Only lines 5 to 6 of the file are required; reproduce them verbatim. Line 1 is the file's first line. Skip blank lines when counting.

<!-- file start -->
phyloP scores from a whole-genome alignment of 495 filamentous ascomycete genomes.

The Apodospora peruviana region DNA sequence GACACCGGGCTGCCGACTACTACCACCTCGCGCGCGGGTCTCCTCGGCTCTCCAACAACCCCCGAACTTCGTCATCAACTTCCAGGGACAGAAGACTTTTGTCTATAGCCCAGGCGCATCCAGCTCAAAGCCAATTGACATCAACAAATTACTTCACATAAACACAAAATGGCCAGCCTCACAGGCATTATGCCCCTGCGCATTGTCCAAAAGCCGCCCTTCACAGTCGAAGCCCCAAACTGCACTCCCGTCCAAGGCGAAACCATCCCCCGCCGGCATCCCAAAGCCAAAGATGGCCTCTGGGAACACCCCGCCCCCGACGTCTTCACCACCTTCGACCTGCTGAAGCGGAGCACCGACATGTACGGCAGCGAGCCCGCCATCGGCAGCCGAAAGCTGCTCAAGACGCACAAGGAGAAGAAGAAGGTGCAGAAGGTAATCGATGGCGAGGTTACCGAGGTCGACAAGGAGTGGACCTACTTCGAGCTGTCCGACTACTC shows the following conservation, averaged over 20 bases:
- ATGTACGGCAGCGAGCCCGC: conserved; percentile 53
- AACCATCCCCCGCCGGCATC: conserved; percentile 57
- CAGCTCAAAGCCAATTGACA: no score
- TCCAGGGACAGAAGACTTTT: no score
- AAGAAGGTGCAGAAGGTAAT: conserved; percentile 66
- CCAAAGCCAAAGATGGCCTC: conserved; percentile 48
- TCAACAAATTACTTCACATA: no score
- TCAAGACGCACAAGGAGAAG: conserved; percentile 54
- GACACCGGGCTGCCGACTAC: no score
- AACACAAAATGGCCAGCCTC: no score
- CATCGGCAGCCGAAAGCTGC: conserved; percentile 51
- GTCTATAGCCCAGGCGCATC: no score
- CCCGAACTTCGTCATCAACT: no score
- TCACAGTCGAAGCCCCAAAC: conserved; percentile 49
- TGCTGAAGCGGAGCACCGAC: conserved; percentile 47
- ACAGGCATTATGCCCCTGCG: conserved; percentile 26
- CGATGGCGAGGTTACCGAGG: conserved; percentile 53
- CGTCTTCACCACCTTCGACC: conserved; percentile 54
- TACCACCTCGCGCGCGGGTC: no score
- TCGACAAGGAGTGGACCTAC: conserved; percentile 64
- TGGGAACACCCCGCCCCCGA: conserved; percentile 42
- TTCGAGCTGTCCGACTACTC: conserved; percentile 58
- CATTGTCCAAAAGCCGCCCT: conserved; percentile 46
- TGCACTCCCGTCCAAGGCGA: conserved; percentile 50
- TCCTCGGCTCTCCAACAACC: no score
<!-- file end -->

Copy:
- CAGCTCAAAGCCAATTGACA: no score
- TCCAGGGACAGAAGACTTTT: no score